One way to look at visual art, and perhaps all art, is to think of it as a slice of life – of someone’s life, both seen and lived.
The artist sees then shares the gaze.
Artists select pieces of the world – whether meaningful or not, beautiful or not, real or not – and record them through the human gift of creativity.
In “Piecework,” Cypress Gallery star artist Elizabeth Monks Hack (your servant) peered in and out of the windows of her home. She reassembled her doors, windows and walls in pieces of canvas sewn together to create a series of “patchwork paintings”. His intention is that each piece of canvas be experienced one slice at a time.
The works include elements of realism and abstraction that blend together like meditative works of art. The pieces were designed during the months (and months) of sequestration during the pandemic.
Despite this, they are sunny and hopeful, focusing on light and the effects of color harmony.
Monks Hack has been sewing clothes since she received her first sewing machine at age 11 and has always enjoyed the shapes and potential of flat-patterned pieces.
After college, she worked in the fashion industry where it became natural for her to see the creative potential in leftover pieces of fabric. Throughout her career, she has integrated textile patterns and geometric shapes into her art. The exhibition includes older works, demonstrating an ongoing progression of style.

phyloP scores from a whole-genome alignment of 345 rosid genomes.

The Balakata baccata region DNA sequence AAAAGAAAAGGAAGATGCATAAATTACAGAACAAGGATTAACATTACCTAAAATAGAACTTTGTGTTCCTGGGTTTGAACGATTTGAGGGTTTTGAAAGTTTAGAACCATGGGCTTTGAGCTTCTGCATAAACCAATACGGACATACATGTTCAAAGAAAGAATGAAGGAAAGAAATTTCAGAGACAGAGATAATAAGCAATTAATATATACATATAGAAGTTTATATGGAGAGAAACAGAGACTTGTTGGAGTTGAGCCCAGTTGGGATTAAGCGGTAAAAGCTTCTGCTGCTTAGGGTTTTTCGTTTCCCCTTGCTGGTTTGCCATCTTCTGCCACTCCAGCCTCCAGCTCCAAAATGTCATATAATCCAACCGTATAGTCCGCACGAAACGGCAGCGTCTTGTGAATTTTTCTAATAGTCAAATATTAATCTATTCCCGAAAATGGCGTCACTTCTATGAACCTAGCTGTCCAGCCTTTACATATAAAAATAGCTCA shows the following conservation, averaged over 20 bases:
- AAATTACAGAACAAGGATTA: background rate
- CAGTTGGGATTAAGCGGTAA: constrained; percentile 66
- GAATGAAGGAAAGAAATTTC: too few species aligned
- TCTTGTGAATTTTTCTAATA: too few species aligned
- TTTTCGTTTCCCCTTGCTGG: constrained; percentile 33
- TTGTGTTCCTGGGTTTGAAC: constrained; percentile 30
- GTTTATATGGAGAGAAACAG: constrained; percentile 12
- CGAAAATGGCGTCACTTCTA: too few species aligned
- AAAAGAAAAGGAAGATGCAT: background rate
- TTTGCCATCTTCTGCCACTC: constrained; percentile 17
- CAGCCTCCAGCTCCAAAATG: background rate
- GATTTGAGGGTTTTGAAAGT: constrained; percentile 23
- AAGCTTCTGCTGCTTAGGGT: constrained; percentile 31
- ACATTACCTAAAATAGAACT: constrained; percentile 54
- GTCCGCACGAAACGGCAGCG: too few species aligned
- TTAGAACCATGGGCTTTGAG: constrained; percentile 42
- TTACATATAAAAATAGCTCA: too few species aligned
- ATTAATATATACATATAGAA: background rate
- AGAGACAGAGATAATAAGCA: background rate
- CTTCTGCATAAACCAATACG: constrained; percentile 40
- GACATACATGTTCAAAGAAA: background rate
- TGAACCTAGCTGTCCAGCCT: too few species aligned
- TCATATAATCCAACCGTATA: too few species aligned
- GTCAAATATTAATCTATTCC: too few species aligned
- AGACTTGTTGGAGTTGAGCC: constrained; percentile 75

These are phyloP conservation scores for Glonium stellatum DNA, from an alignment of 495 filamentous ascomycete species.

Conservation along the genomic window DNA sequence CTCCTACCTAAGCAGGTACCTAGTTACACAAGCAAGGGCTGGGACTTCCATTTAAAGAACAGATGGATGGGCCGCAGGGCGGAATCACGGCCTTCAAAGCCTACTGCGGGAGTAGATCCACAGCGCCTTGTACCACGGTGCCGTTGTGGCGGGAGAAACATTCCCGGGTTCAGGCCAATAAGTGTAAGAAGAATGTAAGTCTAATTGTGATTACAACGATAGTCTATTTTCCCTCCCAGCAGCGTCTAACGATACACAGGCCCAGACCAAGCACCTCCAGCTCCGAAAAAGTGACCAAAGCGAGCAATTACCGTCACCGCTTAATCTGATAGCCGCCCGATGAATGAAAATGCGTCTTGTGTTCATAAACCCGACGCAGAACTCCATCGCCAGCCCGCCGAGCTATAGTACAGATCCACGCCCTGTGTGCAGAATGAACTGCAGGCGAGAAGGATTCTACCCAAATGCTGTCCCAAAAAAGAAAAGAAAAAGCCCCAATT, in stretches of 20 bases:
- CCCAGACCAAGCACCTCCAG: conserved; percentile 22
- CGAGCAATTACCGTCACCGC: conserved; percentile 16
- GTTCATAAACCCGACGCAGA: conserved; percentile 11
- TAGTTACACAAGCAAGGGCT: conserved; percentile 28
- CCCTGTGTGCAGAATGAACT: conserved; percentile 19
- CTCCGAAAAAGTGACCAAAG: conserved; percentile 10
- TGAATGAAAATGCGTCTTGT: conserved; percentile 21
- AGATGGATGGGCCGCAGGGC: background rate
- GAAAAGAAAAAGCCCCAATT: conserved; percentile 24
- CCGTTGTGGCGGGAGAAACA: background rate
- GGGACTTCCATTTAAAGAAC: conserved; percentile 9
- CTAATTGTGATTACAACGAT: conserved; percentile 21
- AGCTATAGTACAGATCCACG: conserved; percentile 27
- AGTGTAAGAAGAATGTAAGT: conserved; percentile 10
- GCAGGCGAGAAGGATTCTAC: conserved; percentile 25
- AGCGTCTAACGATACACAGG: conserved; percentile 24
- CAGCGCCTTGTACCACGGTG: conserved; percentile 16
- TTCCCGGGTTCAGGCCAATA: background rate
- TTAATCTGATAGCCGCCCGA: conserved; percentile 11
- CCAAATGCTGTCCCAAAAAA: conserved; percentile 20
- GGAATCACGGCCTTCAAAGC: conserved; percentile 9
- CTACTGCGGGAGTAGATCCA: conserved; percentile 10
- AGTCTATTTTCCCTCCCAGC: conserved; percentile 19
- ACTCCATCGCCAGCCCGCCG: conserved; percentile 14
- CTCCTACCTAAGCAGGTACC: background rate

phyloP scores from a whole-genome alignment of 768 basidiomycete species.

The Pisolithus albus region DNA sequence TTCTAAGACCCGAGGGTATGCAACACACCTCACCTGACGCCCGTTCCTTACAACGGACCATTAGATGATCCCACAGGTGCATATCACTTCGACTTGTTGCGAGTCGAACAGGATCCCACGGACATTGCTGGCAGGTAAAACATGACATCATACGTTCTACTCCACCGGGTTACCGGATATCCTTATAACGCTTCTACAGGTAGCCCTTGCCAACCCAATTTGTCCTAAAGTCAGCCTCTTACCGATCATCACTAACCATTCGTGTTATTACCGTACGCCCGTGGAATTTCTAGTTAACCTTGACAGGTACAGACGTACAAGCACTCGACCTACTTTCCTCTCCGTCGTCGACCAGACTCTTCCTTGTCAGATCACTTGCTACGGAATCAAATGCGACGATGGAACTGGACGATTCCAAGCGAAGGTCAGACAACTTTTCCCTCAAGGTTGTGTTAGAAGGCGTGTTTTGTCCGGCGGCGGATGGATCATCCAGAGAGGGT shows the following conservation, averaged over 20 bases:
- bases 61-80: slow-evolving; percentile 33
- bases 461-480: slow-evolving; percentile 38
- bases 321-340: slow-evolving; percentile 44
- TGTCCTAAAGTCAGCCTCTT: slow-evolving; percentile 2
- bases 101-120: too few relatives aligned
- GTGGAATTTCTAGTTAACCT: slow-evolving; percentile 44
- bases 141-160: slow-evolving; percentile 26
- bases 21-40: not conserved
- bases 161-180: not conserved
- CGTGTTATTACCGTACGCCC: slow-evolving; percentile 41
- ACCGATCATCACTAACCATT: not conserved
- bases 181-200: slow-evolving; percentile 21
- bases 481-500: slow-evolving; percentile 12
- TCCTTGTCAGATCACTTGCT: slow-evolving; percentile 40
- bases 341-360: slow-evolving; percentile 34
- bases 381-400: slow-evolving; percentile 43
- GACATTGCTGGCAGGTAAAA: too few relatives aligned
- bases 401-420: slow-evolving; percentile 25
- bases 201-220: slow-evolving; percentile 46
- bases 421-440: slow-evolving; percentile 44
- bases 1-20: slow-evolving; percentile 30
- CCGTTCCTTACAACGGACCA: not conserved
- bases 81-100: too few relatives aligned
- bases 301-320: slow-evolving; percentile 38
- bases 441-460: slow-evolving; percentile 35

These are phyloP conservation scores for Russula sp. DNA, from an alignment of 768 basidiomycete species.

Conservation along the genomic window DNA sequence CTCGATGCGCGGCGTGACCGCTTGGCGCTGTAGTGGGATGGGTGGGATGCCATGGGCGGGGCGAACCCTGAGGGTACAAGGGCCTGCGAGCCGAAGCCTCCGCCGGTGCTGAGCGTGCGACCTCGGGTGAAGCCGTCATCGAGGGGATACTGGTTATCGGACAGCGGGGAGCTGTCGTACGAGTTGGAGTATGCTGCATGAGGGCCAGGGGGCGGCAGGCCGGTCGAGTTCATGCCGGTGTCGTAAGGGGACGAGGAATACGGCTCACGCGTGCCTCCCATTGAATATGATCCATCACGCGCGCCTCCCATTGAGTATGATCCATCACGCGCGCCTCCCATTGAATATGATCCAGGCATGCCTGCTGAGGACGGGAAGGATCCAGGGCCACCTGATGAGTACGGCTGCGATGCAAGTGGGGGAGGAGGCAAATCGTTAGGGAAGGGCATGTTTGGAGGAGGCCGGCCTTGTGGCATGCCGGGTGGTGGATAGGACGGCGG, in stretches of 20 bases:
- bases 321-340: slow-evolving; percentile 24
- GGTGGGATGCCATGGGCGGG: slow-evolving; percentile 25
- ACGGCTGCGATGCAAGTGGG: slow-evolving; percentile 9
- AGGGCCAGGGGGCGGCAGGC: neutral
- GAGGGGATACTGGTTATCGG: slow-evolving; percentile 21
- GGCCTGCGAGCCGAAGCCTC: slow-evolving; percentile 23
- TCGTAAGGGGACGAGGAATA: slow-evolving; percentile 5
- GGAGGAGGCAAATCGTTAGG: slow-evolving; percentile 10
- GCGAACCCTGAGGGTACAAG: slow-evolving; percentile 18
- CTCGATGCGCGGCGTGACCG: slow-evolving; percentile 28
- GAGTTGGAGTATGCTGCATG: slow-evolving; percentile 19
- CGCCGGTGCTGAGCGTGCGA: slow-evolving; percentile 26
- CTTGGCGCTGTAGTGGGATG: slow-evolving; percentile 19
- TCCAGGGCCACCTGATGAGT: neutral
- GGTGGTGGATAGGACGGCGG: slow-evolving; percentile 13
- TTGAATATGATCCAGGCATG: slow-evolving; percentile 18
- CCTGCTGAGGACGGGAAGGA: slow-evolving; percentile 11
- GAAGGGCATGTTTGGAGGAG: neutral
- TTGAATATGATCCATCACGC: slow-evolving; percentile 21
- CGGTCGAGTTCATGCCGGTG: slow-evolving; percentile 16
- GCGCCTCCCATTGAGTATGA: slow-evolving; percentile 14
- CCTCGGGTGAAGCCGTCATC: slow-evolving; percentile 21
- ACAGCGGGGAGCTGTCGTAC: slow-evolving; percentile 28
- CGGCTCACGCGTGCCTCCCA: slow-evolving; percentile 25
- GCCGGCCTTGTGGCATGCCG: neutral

In a corner of the main gallery, something new and special awaits the viewer.
Sculptor Chuck Klein has contributed evocative pieces of hand-carved and turned wood that reflect both ancient and modern sensibilities. The wood is lovingly rendered and true to its specific character.
The place where nature becomes art is gently transformed. The wonderfully carved “Buddha” sits under a natural tree branch with hand-carved leaves, just like “Suspended Seed”.
On the walls surrounding Klein’s work are lavish pastels of succulents by Klein’s wife, Deborah Breedon.
The shimmering and rich colors of their leaves merge into atypical compositions that captivate the viewer.
In the adjacent corner, glass paintings by Kristine Kelley also sparkle and shine, especially the stunning “Winter Aurora”.
A sumptuous light emanates from the open oranges and cherries of Chris Jeszeck’s colorful ‘Fruit Delight’.
Between them is Tom Chrones’ gritty and compelling “Street Fiddler” photography, a black-and-white depiction of urban realities.
A breath of fresh air is blowing over the works of Michael Corob. His many watercolors of floral and fruit motifs are painted with a skilful and natural hand, à la Matisse.